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Mt. Gox: CoinLab’s $16 billion claim seems to be a strategic approach to block civil rehabilitation proceedings

Priya

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Mt. Gox: CoinLab's $16 billion claim looks like strategic approach to block civil rehabilitation proceedings
Source: Unsplash

Andy Pag, the Founder and Administrator of Mt. Gox Legal, was recently in the headlines for calling it quits on the on-going civil rehabilitation proceedings, owing to the claims made by CoinLab. Pag explained the reasons behind this decision, in an interview with WhatBitcoinDid’s Peter McCormack.

The discussion began with Andy Pag speaking about his trip to Tokyo for the creditors meeting, usually held every six months. He stated that there were a couple of “big things” that happened while he was in Japan, during the public meeting held by the Mt. Gox Trustee, Nobuaki Kobayashi. The Trustee announced that the civil rehabilitation proceedings would be put on hold until the CoinLab case was settled.

This was followed by Pag giving a brief background on the case. He stated that Mt. Gox was first under bankruptcy, which would have resulted in the shareholders gaining control of the firm’s assets. This, in turn, led to the creditors demanding a change of proceedings from bankruptcy to civil rehabilitation, which was later approved by the Tokyo District Court.

He stated that the initial timeline was such that the vote on the civil rehabilitation plan would have been held in April. He continued,

“[…] there is uncertainty in that process, we don’t know when it’s going to end, we don’t know how much the whole process is going to be worth for creditors with any certainty and so it was a frustration to find out that that wasn’t going to happen in April. But, what was more concerning is the reason for that is that there is this case brought by CoinLab”

Pag further stated that CoinLab had an agreement with Mt. Gox back in 2013, which was essentially to be the franchise for Mt. Gox in the United States. However, this agreement fell apart, and led to a lawsuit between CoinLab and Mt. Gox, before the collapse of the infamous Bitcoin exchange. He said,



“That lawsuit has mutated into a claim in the bankruptcy process. So back in 2014, CoinLab put in a 75 million dollar claim against Mt Gox. So, along with all the people that lost money on the exchange they were also saying to the Trustee, ‘you need to give us 75 million because that’s what this contract was worth’.”

The former administrator further stated that the case of whether CoinLab was entitled to the $75 million wasn’t settled during the bankruptcy proceedings. When the case became a civil rehabilitation one, everyone had to resubmit their claims, including CoinLab, he said. He continued,

“Between 2014 and and last year their claims had somehow grown from 75 million to 16 billion dollars. So, they are claiming $16 billion. there’s in my eyes no earthly reason how you can calculate the damages of this and come up with a number $16 billion […] it doesn’t make sense.”

Pag went on to state that according to him and a lot of creditors, this $16 billion claim looked “very much” like a “strategic approach” through which CoinLab was trying to block the civil rehabilitation proceedings. They’ve “unfortunately” been successful at it, he concluded.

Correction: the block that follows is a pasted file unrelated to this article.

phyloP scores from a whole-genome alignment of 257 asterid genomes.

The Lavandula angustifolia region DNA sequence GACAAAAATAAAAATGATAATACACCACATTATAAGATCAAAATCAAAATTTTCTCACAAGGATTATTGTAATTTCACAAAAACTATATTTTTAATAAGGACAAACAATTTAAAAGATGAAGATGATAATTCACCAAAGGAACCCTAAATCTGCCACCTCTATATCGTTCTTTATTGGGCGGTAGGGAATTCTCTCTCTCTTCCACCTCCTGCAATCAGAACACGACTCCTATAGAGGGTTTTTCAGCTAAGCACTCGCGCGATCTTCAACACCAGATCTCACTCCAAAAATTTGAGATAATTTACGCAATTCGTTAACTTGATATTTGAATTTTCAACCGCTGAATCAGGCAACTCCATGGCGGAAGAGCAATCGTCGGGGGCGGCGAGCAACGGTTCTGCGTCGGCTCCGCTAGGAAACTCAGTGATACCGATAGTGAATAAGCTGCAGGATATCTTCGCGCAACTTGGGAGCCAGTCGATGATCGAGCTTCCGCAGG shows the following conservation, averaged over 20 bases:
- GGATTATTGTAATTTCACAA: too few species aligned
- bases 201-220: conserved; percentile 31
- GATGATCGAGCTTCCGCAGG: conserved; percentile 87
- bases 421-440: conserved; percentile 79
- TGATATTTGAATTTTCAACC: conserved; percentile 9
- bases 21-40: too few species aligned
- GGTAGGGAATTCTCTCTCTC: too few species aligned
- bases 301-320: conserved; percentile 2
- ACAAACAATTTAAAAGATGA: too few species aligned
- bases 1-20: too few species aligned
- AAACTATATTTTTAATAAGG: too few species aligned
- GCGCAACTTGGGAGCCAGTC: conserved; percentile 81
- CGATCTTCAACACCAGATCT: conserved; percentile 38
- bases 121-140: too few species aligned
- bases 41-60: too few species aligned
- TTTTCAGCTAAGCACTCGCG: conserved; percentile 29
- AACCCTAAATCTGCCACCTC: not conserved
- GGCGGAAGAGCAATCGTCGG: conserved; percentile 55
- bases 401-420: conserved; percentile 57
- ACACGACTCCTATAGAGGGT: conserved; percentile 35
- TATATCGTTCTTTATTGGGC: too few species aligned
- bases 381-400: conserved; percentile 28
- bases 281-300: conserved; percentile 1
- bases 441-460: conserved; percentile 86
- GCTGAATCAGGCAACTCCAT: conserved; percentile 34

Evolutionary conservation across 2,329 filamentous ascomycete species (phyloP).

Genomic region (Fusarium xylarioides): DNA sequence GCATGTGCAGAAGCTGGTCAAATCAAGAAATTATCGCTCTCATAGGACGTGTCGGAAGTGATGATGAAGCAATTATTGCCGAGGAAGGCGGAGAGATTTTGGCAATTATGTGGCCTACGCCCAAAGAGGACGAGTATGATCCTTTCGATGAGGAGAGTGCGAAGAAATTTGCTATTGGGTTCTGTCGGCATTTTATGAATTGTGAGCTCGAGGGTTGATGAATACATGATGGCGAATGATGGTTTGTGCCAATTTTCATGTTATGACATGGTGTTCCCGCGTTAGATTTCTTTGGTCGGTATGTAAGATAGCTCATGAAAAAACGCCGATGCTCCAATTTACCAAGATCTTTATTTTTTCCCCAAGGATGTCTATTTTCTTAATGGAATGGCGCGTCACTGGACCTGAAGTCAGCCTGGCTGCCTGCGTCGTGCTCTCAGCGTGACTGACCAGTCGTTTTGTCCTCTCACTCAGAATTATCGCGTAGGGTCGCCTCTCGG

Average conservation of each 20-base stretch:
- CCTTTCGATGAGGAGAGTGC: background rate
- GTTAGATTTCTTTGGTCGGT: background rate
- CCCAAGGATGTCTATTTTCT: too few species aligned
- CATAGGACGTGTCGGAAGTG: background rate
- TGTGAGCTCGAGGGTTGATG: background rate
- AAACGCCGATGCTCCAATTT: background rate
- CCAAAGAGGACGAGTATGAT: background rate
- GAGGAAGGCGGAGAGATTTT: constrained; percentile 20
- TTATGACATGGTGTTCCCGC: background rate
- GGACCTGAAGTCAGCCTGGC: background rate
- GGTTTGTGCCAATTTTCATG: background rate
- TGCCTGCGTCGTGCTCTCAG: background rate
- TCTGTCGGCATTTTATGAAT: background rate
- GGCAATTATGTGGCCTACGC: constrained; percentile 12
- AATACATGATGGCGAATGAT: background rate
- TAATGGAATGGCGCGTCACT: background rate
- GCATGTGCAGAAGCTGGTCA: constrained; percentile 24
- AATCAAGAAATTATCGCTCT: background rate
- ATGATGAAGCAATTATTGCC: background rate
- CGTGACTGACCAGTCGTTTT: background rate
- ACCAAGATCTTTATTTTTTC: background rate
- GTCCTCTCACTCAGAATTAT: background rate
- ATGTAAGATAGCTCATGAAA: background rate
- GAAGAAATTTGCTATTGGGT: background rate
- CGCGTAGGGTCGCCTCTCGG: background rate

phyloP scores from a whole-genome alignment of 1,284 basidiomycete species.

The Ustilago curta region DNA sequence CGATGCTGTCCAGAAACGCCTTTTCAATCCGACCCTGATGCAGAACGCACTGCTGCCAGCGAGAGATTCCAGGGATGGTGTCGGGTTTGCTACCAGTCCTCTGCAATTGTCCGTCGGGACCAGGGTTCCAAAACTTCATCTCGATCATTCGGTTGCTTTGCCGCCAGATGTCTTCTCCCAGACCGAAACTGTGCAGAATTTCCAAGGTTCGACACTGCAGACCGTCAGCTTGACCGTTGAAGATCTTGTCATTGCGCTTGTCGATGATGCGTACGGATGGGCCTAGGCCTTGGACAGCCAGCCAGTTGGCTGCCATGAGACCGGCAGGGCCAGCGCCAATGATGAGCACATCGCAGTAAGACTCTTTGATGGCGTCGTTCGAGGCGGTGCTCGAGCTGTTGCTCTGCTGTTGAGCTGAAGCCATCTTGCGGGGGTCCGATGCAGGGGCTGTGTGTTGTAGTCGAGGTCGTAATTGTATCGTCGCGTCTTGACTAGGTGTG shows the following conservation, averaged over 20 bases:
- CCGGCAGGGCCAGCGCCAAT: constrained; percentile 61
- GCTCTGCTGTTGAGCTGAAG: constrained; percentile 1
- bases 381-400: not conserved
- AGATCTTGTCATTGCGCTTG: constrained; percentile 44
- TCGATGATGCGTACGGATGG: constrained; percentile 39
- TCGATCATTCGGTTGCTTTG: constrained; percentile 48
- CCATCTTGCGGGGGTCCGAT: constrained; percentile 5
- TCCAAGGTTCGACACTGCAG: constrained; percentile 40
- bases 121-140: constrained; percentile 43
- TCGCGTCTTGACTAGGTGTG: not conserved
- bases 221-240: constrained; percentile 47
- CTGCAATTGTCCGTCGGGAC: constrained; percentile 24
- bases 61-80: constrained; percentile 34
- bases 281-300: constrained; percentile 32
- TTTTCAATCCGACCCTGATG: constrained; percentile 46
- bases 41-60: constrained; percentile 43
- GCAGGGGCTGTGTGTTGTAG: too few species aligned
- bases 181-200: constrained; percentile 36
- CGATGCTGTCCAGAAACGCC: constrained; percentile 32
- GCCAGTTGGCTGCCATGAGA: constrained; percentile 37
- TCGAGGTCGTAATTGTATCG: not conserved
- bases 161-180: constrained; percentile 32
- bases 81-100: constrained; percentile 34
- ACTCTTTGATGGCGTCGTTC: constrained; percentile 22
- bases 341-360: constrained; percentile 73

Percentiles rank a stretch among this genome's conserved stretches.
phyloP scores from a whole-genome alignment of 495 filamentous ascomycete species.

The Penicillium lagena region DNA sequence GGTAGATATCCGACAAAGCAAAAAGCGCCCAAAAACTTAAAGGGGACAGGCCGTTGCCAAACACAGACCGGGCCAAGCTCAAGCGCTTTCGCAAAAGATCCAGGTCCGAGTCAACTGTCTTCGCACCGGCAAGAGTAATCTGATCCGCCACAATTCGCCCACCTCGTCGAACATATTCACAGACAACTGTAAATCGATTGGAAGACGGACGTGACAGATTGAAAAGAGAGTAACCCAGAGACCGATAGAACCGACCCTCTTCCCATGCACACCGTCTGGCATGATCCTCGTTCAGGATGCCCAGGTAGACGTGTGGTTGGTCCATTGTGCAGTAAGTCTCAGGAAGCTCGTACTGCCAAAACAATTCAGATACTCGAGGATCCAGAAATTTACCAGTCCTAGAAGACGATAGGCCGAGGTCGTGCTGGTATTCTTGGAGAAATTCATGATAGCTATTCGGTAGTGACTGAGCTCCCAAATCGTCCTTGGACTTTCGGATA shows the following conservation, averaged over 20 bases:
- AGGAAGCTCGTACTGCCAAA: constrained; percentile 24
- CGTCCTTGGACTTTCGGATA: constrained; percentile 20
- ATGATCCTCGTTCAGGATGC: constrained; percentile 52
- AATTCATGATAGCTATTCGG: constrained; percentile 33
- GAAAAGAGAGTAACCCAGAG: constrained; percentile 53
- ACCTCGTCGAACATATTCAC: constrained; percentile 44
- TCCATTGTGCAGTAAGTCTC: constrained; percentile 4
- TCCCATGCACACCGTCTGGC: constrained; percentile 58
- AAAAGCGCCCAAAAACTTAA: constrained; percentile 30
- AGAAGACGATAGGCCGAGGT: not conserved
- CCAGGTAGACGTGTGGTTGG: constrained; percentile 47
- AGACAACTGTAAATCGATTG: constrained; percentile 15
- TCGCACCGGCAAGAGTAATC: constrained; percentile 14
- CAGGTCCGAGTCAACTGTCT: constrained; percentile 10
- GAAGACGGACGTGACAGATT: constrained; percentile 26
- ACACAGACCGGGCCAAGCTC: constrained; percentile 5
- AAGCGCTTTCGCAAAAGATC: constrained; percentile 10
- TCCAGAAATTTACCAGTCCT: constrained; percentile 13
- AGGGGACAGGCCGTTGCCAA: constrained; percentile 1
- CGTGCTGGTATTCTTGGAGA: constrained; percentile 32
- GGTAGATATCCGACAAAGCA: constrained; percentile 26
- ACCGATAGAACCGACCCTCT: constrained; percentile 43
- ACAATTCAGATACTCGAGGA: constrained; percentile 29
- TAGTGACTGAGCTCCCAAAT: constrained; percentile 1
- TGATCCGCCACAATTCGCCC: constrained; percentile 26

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Priya is a full-time member of the reporting team at AMBCrypto. She is a finance major with one year of writing experience. She has not held any value in Bitcoin or other currencies.

Bitcoin Cash

Bitcoin SV’s Craig Wright withdraws email evidence submitted to court as he could not verify date of email exchange

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Bitcoin SV's Craig Wright withdraws email evidence submitted to court as he could not verify date of exchange
Source: Unsplash

Craig Wright, the self-proclaimed Satoshi Nakamoto, has been in the limelight for the past few days. Apart from the news surrounding a lawsuit over a defamation case, Wright also made headlines due to the news pertaining to the Dave Kleiman case.

Earlier this week, a Reddit user stated in a post that Wright “purposely” submitted a fake email as evidence to the court for the Kleiman -Wright lawsuit. The lawsuit alleges that Wright had stolen $1 million Bitcoin from Dave Kleiman after his death, and Wright was being sued for billions of dollars.

The Redditor had stated,



“Craig Wright’s fraud continues. Yesterday, he submitted into evidence an email he says was from Dave Kleiman to Uyen Nguyen asking her to be a director of his ‘bitcoin company’ in late 2012. It is provably fake. Craig didn’t realize that the email’s PGP signature includes a signing timestamp along with the ID of the key used as metadata.”

Source: Reddit

Source: Reddit

Apart from this, it was also pointed out that the spelling “Kleiman” was misspelled in the letter, as the from address spelled it “Klieman”. Now, according to a new court document, Wright has withdrawn this evidence by stating that he cannot verify the date of the email exchange.

The court letter said,

“Dr. Craig Wright respectfully notifies the Court that he withdraws Exhibit A to his Motion for Judgement on the Pleadings for Lack of Subject-Matter Jurisdiction […] Wright is not withdrawing the motion and maintains that this Court lacks subject-matter jurisdiction over this action”





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